I came across this on the internet - a judgement that has long needed delivering on Khalil Gibran's The Prophet. "Is Gibran important, even sociologically?" asks the author: "He is not as popular as he was during the 1960s and 1970s, perhaps, but when I last looked, The Prophet still came in as the 700th most sold book on Amazon." (And for the record, I was given a copy recently by a friend.)
[...] Now it is true that The Prophet was first published in 1923, that is to say well before Auschwitz, but even by 1923 it was pretty clear that many men had walked firmly to their goals, but that their goals were not good, quite the reverse in fact, and that therefore something other than a decisive tread was required if one were to lead the moral life. Gibran’s message seems to boil down to the goodness of doing exactly what you please, so long as it really and genuinely pleases you, and you do it wholeheartedly. This was a message that millions wanted to hear, especially after all the catastrophes of the first half of the twentieth century. Compared with Gibran’s philosophy, if that is not too strong a word for his concatenation of unctuous sentiment, putting Prozac in the water supply would be a subtle means of procuring universal happiness.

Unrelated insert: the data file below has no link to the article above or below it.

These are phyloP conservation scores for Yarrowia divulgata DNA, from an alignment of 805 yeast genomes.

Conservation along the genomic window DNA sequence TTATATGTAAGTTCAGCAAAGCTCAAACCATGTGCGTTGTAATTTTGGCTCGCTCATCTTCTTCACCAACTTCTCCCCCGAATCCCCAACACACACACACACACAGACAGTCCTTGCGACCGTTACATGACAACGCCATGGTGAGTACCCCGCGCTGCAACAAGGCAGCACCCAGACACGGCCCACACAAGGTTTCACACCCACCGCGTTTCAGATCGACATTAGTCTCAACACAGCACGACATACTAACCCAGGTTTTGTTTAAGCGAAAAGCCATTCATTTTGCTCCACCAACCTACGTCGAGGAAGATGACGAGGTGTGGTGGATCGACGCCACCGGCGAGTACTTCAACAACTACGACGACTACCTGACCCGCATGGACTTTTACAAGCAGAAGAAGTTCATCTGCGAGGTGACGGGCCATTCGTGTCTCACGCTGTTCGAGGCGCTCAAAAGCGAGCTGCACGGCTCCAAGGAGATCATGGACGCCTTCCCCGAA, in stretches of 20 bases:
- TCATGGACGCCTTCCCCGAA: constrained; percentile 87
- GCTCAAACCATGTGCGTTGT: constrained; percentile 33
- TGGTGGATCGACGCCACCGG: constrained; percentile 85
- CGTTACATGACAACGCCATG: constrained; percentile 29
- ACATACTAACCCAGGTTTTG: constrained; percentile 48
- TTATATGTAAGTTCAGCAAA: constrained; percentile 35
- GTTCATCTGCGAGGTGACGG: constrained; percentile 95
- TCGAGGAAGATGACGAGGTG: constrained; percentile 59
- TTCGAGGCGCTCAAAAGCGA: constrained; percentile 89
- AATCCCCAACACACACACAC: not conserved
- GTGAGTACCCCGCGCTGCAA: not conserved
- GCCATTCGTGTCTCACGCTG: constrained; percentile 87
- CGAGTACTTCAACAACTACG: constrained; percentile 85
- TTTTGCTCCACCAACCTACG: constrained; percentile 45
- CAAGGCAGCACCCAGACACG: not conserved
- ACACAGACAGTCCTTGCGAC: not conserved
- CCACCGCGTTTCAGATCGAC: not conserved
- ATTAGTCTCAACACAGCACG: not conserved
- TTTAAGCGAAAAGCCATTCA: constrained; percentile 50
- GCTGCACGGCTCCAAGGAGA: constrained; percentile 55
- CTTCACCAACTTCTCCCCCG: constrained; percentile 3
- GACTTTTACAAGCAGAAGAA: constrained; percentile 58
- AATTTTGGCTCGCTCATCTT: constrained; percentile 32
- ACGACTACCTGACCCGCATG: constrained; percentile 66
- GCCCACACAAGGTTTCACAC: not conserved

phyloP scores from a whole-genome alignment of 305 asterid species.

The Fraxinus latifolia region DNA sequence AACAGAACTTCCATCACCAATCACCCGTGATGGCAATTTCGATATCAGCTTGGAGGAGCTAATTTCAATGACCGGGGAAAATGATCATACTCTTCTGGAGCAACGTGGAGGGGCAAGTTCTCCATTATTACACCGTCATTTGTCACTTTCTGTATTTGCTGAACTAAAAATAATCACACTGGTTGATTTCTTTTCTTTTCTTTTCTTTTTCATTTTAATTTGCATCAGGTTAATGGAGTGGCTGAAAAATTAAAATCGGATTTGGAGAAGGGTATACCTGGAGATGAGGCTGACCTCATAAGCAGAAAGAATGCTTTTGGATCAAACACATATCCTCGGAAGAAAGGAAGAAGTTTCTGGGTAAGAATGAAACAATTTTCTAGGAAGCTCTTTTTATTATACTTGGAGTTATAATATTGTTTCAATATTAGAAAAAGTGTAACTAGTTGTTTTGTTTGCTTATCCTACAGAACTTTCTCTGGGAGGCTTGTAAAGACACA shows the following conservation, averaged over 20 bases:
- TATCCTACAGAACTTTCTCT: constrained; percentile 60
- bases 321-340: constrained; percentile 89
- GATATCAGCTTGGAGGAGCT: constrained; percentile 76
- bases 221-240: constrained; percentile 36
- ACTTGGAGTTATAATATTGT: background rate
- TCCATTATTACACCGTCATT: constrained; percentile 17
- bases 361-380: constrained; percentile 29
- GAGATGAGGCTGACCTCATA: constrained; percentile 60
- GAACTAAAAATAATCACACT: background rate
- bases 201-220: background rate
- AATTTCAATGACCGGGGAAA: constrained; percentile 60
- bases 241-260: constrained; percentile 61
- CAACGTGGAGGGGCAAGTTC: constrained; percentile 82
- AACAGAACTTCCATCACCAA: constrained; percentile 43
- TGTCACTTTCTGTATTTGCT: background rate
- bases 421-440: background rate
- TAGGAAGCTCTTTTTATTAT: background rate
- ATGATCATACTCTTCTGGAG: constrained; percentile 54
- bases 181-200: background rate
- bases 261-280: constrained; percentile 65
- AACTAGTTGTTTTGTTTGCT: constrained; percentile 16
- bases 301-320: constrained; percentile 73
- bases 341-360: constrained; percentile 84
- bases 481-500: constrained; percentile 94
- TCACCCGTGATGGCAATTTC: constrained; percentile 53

Of evil we get not a word. It is an unpleasant subject, so Gibran doesn’t think, or emote, about it, oleaginously sliding past it. One the day after I read The Prophet for the second time (to make sure I hadn’t missed something), I examined a woman for the courts who was charged with a relatively minor offense, and who described the conduct of her father during her childhood. She would stop her ears at night to prevent the screams of her mother or sisters from reaching them. Her father would demand of her sister that she come home by a certain time at night, and then put the clocks forward to give him a pretext to throw her around the room, hurling her from wall to wall. I do not think my informant had the imagination to make it up; besides, I have heard of such things a thousand, ten thousand, times.
What illumination does Gibran bring to this, what does he tell us about this aspect of the human condition that was soon to become of such incalculable historical importance? That the brutal father had a longing for his giant self, and was therefore all right because we are all all right, so everything is all right, ex officio, as it were? Gibran can’t tell us anything worthwhile about Mother Teresa, let alone about Adolf Hitler, et al.
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